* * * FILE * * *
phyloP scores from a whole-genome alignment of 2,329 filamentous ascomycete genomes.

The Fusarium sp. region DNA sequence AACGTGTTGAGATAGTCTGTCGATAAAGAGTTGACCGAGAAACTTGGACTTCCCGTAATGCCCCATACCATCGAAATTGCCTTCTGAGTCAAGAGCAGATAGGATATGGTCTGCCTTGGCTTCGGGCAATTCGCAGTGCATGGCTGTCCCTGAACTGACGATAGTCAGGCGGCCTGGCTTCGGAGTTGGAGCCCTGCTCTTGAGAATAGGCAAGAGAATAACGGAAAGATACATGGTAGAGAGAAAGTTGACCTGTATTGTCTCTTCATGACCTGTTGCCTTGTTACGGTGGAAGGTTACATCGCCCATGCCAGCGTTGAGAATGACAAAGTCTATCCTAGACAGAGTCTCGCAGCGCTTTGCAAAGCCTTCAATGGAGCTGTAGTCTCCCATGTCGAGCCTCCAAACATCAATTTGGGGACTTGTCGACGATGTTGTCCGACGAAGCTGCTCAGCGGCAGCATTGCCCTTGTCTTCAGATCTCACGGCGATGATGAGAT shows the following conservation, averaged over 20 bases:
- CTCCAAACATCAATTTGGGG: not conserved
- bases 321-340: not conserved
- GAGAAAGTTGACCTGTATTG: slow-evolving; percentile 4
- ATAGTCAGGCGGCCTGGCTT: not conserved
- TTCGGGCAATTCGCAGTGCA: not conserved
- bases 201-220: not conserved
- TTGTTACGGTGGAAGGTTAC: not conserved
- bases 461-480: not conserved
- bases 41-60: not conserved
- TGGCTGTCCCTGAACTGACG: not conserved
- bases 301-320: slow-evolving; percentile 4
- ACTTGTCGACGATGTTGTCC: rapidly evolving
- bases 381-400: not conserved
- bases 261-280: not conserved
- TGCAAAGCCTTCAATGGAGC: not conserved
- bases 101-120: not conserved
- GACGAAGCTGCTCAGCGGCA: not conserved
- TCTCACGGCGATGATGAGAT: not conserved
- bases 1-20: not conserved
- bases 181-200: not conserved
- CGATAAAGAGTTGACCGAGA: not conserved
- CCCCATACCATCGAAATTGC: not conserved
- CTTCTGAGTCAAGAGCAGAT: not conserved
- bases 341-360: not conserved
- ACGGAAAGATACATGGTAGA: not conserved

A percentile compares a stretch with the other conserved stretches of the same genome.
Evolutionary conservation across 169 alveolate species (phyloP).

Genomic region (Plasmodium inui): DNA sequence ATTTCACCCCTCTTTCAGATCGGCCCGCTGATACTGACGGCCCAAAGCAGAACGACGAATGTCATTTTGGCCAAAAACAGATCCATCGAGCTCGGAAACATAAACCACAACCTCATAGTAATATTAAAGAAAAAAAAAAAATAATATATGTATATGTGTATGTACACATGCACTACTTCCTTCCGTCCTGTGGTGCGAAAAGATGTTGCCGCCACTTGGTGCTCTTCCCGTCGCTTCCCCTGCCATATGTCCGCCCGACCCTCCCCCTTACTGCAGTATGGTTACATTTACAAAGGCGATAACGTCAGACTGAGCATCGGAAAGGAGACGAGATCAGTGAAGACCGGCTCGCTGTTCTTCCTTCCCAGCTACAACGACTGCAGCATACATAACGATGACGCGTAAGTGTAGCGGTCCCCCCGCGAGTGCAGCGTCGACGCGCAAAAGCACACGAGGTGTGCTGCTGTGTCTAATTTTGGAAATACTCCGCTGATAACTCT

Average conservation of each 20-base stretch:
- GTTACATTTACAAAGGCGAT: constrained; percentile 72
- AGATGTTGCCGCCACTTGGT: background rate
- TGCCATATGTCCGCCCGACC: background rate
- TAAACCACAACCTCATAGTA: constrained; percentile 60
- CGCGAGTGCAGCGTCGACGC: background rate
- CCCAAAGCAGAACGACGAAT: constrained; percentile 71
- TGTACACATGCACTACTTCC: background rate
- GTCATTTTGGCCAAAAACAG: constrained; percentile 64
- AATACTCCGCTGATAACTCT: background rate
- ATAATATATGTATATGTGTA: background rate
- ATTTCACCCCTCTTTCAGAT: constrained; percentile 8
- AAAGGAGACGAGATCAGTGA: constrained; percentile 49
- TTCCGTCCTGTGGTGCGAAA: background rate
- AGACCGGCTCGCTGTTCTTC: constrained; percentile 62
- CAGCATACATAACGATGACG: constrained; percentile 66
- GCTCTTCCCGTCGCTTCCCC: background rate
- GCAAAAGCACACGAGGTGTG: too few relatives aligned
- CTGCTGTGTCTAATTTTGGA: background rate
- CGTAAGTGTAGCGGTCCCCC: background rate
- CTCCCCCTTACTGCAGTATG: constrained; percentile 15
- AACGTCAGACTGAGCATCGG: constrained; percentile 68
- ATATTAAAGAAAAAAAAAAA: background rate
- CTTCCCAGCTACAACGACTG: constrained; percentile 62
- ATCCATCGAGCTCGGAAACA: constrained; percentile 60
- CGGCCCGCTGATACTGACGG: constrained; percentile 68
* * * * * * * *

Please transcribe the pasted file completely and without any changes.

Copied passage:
phyloP scores from a whole-genome alignment of 2,329 filamentous ascomycete genomes.

The Fusarium sp. region DNA sequence AACGTGTTGAGATAGTCTGTCGATAAAGAGTTGACCGAGAAACTTGGACTTCCCGTAATGCCCCATACCATCGAAATTGCCTTCTGAGTCAAGAGCAGATAGGATATGGTCTGCCTTGGCTTCGGGCAATTCGCAGTGCATGGCTGTCCCTGAACTGACGATAGTCAGGCGGCCTGGCTTCGGAGTTGGAGCCCTGCTCTTGAGAATAGGCAAGAGAATAACGGAAAGATACATGGTAGAGAGAAAGTTGACCTGTATTGTCTCTTCATGACCTGTTGCCTTGTTACGGTGGAAGGTTACATCGCCCATGCCAGCGTTGAGAATGACAAAGTCTATCCTAGACAGAGTCTCGCAGCGCTTTGCAAAGCCTTCAATGGAGCTGTAGTCTCCCATGTCGAGCCTCCAAACATCAATTTGGGGACTTGTCGACGATGTTGTCCGACGAAGCTGCTCAGCGGCAGCATTGCCCTTGTCTTCAGATCTCACGGCGATGATGAGAT shows the following conservation, averaged over 20 bases:
- CTCCAAACATCAATTTGGGG: not conserved
- bases 321-340: not conserved
- GAGAAAGTTGACCTGTATTG: slow-evolving; percentile 4
- ATAGTCAGGCGGCCTGGCTT: not conserved
- TTCGGGCAATTCGCAGTGCA: not conserved
- bases 201-220: not conserved
- TTGTTACGGTGGAAGGTTAC: not conserved
- bases 461-480: not conserved
- bases 41-60: not conserved
- TGGCTGTCCCTGAACTGACG: not conserved
- bases 301-320: slow-evolving; percentile 4
- ACTTGTCGACGATGTTGTCC: rapidly evolving
- bases 381-400: not conserved
- bases 261-280: not conserved
- TGCAAAGCCTTCAATGGAGC: not conserved
- bases 101-120: not conserved
- GACGAAGCTGCTCAGCGGCA: not conserved
- TCTCACGGCGATGATGAGAT: not conserved
- bases 1-20: not conserved
- bases 181-200: not conserved
- CGATAAAGAGTTGACCGAGA: not conserved
- CCCCATACCATCGAAATTGC: not conserved
- CTTCTGAGTCAAGAGCAGAT: not conserved
- bases 341-360: not conserved
- ACGGAAAGATACATGGTAGA: not conserved

A percentile compares a stretch with the other conserved stretches of the same genome.
Evolutionary conservation across 169 alveolate species (phyloP).

Genomic region (Plasmodium inui): DNA sequence ATTTCACCCCTCTTTCAGATCGGCCCGCTGATACTGACGGCCCAAAGCAGAACGACGAATGTCATTTTGGCCAAAAACAGATCCATCGAGCTCGGAAACATAAACCACAACCTCATAGTAATATTAAAGAAAAAAAAAAAATAATATATGTATATGTGTATGTACACATGCACTACTTCCTTCCGTCCTGTGGTGCGAAAAGATGTTGCCGCCACTTGGTGCTCTTCCCGTCGCTTCCCCTGCCATATGTCCGCCCGACCCTCCCCCTTACTGCAGTATGGTTACATTTACAAAGGCGATAACGTCAGACTGAGCATCGGAAAGGAGACGAGATCAGTGAAGACCGGCTCGCTGTTCTTCCTTCCCAGCTACAACGACTGCAGCATACATAACGATGACGCGTAAGTGTAGCGGTCCCCCCGCGAGTGCAGCGTCGACGCGCAAAAGCACACGAGGTGTGCTGCTGTGTCTAATTTTGGAAATACTCCGCTGATAACTCT

Average conservation of each 20-base stretch:
- GTTACATTTACAAAGGCGAT: constrained; percentile 72
- AGATGTTGCCGCCACTTGGT: background rate
- TGCCATATGTCCGCCCGACC: background rate
- TAAACCACAACCTCATAGTA: constrained; percentile 60
- CGCGAGTGCAGCGTCGACGC: background rate
- CCCAAAGCAGAACGACGAAT: constrained; percentile 71
- TGTACACATGCACTACTTCC: background rate
- GTCATTTTGGCCAAAAACAG: constrained; percentile 64
- AATACTCCGCTGATAACTCT: background rate
- ATAATATATGTATATGTGTA: background rate
- ATTTCACCCCTCTTTCAGAT: constrained; percentile 8
- AAAGGAGACGAGATCAGTGA: constrained; percentile 49
- TTCCGTCCTGTGGTGCGAAA: background rate
- AGACCGGCTCGCTGTTCTTC: constrained; percentile 62
- CAGCATACATAACGATGACG: constrained; percentile 66
- GCTCTTCCCGTCGCTTCCCC: background rate
- GCAAAAGCACACGAGGTGTG: too few relatives aligned
- CTGCTGTGTCTAATTTTGGA: background rate
- CGTAAGTGTAGCGGTCCCCC: background rate
- CTCCCCCTTACTGCAGTATG: constrained; percentile 15
- AACGTCAGACTGAGCATCGG: constrained; percentile 68
- ATATTAAAGAAAAAAAAAAA: background rate
- CTTCCCAGCTACAACGACTG: constrained; percentile 62
- ATCCATCGAGCTCGGAAACA: constrained; percentile 60
- CGGCCCGCTGATACTGACGG: constrained; percentile 68